In 1975 Robert Shea and Robert Anton Wilson published The Illuminatus! Trilogy. It remains a seminal work of conspiracy fiction. Today, The Omnivore continues a serial-fiction experiment: Illuminoimia.
Everything You're Afraid Of Is True.
Sen. Thomas Mary, leader of the Georgia Resistance, goes out into the winter night to meet with THEM. He goes knowing that if he returns at all, from his face-to-face meeting with the True Kings of the World, he will not be unchanged.
Previously On Illuminoimia
Ch 16: The True Kings of the World
Ch 17: The Second American Revolution
Ch 18: Angels In The Architecture
Ch 17: The Second American Revolution
Ch 18: Angels In The Architecture
Chapter 22: Meeting With THEM
December 21 2013, Georgia Front
The air was still and icy cold. Under the moonlight the twin tree-lines looked like the walls of opposing dark fortresses. Out in the Atlantic, more than a hundred miles away, in a lazy ‘holding pattern,’ was the storm. Its slow march, somehow gathering strength in the cool water, had come to a halt and it sat there, turning, like some cyclopean clock waiting to wind down--or like a raised fist of an angry god ready to strike. Mary stood shoulder to shoulder with Elliott Rosenblatt, expert Constitutional and tax lawyer--and a master of the arcane corners of the legal system. It was the first time they had ever met in person and Elliott was taller and more handsome than Mary had imagined him.
Mary stood in the snow, breath misting, looking into the darkness with a confidence that belied the circumstances they found themselves in.
“Here are the rules,” the lawyer said. “Repeat them with me.”
“I’ve done that,” Mary said. He was nervous now--excited--scared. What he was about to do--what they were about to do--didn’t make any sense--but he trusted Elliott implicitly: He had already trusted the man with things more important than his life. His father, his family--all of them were in Washington DC, directly under the eye of the beast--but for now safe under the aegis of The Law.
Today, the only vague assurance he had that he would not be killed was Elliott’s say so. He had been given it in their meetings--he had ‘explained’ it in the snow after Mary dismounted the helicopter.
“You remember your history--Thermopylae?” Elliott had asked.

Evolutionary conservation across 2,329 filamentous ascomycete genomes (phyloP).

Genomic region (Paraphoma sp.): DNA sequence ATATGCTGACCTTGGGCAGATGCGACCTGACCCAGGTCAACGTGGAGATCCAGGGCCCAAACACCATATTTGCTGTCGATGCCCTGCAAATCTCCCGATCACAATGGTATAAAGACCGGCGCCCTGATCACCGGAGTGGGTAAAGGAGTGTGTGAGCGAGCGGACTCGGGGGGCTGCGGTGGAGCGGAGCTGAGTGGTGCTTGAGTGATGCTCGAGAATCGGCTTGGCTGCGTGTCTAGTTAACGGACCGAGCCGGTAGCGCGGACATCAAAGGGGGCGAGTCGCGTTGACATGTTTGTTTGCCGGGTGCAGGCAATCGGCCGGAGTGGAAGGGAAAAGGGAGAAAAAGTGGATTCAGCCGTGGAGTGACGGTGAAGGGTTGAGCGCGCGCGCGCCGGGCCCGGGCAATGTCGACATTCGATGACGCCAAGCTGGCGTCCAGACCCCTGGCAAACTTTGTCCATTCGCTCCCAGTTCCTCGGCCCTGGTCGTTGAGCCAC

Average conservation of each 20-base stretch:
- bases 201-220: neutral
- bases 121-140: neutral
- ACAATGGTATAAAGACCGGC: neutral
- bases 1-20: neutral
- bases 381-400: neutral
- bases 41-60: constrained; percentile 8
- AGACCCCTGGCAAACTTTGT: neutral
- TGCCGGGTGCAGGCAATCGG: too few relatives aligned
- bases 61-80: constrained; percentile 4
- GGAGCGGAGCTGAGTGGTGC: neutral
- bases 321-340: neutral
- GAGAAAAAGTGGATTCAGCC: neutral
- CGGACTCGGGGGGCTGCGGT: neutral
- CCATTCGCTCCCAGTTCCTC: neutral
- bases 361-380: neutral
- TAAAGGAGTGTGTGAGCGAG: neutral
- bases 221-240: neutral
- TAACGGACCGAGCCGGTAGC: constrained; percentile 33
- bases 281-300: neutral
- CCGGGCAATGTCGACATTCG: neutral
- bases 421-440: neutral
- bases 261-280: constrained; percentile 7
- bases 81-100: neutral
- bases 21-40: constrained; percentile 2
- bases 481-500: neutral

“I do--the Spartans against King Xerxes. I even saw a movie.” He’d been feeling irrelevant--giddy--scared. “He had gold chains all over his face in it, if I recall.”
“The real Xerxes had a long, thick curved beard and wore a funny hat,” said the man. “The key point here is this: Leonidas hoped the Persians would kill him in assassination--to bring the Greek states to war. The principal here is a slightly different one--but the outcome is the same: you will march out, alone, to this meeting--and if he decides to kill you, you will die.”
Elliott looked at him: “And you will win.”
“It sounds kind of Star Wars or something,” Mary said. “That sounds like nonsense. None of my advisers like this.”
“They are military men--strategists,” said Elliott. “They think in terms of the ground game. This is esoteric lawfare, Mary. It’s happening at a different level. Not just a legal one,” He paused. “A spiritual one.”
Mary shook his head. He didn’t exactly believe in this--but then again, his enemies from the White House to Congress to the Courts--they had all moved against his family--and Elliott and his lawyers with nothing more than motions and pieces of paper had stopped them cold. The armored storm troopers held a line beyond the estate where his family was sequestered the same way the churning storm lay at bay off the coast.
Elliott had assured him the two were related.
They walked down the ridge line.
“I will not lay hands on him in anger,” repeated Thomas Mary. “I will carry no weapon. I will make no threat even if provoked.” The lawyer nodded. “He will try try to intimidate me. He will try to anger me--to provoke me,” repeated Mary. “I will neither bend nor break.”
The snow crunched under their feet.
“I will yield nothing. I will enter into no compact.” He paused. “This is like a deal with the devil isn’t it?”